Forcing the use of combined footwell and windshield air outflow has a few non-obvious advantages. Depending on outside temperature and roadspeed the interior surface of the windshield might be cooled, CHILLED even, to the dewpoint of the cabin atmosphere wherein condensation would begin to form, sometimes so quickly that safety is compromised.

    Using the combined mode the interior windshield surface will be kept warmed and the resultant airflow reflected toward the front seat passengers will be only somewhat cooled and therefore not as discomforting as would be the more COOL airflow that would otherwise result from the system entering "cooling" mode automatically.

    ***1 As of '01 the RX300 has a C-BEST option wherein the A/C can be disabled indefinitely simply by switch it off once. Prior to that I always disconnected the A/C compressor clutch circuit during the winter months.

    ***2 When the system enters either partial or full windshield defrost/defog/demist mode the A/C almost always made operational, oftentimes with no indication of same to teh driver. Here again in '01 the RX300 had a C-BEST option that will UNLINK the A/C from operating automatically.

    Since '01 Toyota/lexus have added at least one more C-BEST option of importance here. The system can be set so it will not automatically switch from heating mode to cooling mode as the cabin air temperature rises closer and closer, close enough to your temperature setpoint.

    Again, there are non-obvious advantages to this new C-BEST feature. In footwell mode a portion of the system airflow is ALWAYS diverted to the interior surface of the windshield to help keep it warmed above dewpoint. Once the system automatically switches into partial or full cooling mode there is no method provided for keeping the windshield interior surface warmed above dewpoint.

    So for safety's sake ALWAYS leave the system in footwell mode when the OAT is below ~45F or if the radiant effects of the surrounding landscape are at a body "cooling" level.

    More recent Toyota/Lexus product have yet another feature in this regard. These newer systems will automatically switch (back..) into heating mode wherein teh interior surface of the windshield will be continuously warmed if the OAT declines below ~35F.
  • paul2007paul2007 Posts: 1
    i tried turn off vsc camry 2007
    1.) Start the car with parking brake on.
    2.) all within 30 seconds, depress and release the brake pedal twice.
    3.) immediately, de-activate and re-engage the parking brake twice.
    4.) the VSC/trac light on the dash will light, the VSC/trac is now deactivated until you restart the car.
    this not work in my car 2007 camry v6
  • wwestwwest Posts: 10,706
    That procedure only works on alternate Thursdays... ;)
  • jptpajptpa Posts: 11
    I want to replace the 16" factory wheels and hubcaps with 17" SE wheels. I will buy rims and tires, but what about the TPS sensors? Can I re-use tho ones in the factory wheels?

    If I buys 16" alloys from Toyota, can I re use the TPS sensors?

    Thanks for the info.
  • adamw812adamw812 Posts: 32
    I replaced my wheels and hubcaps with the XLE/Hybrid 8 spoke alloy wheels, the TPM Sensors transferred over without a problem.
  • jptpajptpa Posts: 11
    Were the hybrid rims the same rim size? The LE standard rims are 16".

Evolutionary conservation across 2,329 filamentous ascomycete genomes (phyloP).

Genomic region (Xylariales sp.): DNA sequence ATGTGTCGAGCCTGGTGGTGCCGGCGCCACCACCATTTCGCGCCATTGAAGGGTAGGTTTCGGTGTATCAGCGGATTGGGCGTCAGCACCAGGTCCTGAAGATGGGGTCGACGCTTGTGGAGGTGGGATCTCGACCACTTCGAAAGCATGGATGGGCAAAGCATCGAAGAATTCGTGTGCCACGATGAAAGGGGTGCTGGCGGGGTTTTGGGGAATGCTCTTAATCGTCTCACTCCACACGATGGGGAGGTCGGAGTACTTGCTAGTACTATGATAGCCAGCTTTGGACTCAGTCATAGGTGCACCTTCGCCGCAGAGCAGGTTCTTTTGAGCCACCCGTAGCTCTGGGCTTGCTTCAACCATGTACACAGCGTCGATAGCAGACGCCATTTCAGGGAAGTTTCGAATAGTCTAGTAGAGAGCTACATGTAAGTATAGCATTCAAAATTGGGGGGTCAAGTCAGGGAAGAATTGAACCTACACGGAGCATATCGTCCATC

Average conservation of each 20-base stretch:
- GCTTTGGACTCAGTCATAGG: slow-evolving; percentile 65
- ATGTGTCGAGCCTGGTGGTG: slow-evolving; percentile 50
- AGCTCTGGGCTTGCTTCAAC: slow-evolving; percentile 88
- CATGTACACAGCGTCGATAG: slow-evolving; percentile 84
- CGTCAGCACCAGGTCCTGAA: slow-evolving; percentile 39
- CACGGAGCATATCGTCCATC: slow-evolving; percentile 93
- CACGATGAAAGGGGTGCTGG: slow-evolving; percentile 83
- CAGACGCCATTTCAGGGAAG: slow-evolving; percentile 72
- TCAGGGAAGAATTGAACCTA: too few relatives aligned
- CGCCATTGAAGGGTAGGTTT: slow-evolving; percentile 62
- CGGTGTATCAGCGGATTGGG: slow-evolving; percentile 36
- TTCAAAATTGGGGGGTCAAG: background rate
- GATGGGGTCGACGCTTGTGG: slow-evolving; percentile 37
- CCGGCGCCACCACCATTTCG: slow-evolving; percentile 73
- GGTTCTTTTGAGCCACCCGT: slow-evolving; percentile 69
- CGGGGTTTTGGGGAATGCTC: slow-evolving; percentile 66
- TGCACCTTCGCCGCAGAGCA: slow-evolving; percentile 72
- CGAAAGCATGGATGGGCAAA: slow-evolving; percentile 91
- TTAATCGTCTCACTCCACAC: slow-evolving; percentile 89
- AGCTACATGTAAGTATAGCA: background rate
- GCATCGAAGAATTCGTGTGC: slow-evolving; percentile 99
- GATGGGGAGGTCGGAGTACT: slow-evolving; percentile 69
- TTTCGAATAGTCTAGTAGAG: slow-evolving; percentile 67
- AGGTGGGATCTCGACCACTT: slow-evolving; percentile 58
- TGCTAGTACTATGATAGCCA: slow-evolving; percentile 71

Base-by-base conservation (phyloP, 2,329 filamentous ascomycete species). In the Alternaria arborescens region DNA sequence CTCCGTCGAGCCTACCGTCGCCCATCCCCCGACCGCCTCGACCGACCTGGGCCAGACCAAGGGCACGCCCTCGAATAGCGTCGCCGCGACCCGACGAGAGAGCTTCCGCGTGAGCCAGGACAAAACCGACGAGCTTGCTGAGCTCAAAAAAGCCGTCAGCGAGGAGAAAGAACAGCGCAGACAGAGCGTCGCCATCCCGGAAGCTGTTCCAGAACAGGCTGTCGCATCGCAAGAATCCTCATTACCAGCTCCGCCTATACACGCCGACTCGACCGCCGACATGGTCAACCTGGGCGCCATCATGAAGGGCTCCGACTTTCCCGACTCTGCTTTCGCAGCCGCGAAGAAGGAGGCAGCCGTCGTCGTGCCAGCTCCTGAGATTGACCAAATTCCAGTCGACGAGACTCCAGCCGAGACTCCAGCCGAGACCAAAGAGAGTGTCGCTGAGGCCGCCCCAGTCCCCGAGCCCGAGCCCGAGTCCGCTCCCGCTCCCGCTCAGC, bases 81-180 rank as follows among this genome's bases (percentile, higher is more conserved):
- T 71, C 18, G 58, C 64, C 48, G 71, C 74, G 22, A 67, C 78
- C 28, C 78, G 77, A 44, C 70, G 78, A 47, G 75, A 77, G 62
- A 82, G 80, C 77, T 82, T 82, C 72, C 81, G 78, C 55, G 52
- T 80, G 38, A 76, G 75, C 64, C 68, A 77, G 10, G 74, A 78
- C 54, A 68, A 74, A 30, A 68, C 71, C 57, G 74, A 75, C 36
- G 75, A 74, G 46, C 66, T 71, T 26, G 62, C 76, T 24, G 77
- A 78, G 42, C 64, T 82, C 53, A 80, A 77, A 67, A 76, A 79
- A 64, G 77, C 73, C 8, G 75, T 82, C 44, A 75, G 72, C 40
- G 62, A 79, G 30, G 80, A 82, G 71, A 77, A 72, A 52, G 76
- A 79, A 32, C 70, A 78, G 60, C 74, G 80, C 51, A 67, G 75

• gene22gene22 Posts: 34
    I tried another method posted here. No luck. did this one and it turned off.

    I have this situation when I brake that it seems like a drum out of round. Nobody can figure it out, and it does not 'seem" to do it all the time. Will try it without the VSC engaged and see what happens.

    (replying to post #2840)
  • gene22gene22 Posts: 34
    Turned off VSC okay. Seems like it was better, but not all the time. I keep driving with it on, then off, then on. Problem is still there. Really feels like brake drum our of round, but 3 different shops have found no problem.

    Can you disengage the ABS?
  • kiawahkiawah Posts: 3,666
    Have you considered that your front brake rotors could be warped from excessive heat?
  • lmacmillmacmil Posts: 1,758
    You are much more likely to feel the effect of a warped rotor or one with thickness variation than an out-of-round drum. In fact, it's very unlikely that a drum would develop that condition on its own.

    I once bought cheap aftermarket drums and they were out of round by .030" I could feel that. It only takes a few thousandths of rotor thickness variation to feel it in the pedal.
  • kiawahkiawah Posts: 3,666
    There are no drums on a 2007 Camry, all 4 wheels are rotors.
  • Yesterday my maintenance required check light came on and for the life of me, I cannot figure out how to clear this message. All it is supposed to do is remind me to change my oil (which needs no reminding).

    According to the manual, you set the odometer on Trip A, make sure the ignition is set to ON, and depress the Trip A reset until the message indicates its reset(about 5 seconds). Now I have the push button ignition which may complicate things a little but still, following the manual direction it will not reset. :mad:

    Any suggestions or pointers.
  • mcdawggmcdawgg Posts: 1,679
    I don't know, I just followed the manual and never had a problem.
  • 210delray210delray Posts: 4,722
    You're not doing it correctly. From a previously saved post:

    Begin with the odometer in the normal mode (total accumulated miles, not trip A or trip B mode). Turn the car off, press the trip/odometer "stick" and keep pressing it while turning the ignition key (push button in your case) back to the on position (you don't need to start the engine).

    As you continue to press the stick in, the odometer will count down from 5 or 6 dashes to blank, and then the actual mileage will show again. At that point, release the stick and the light should go out.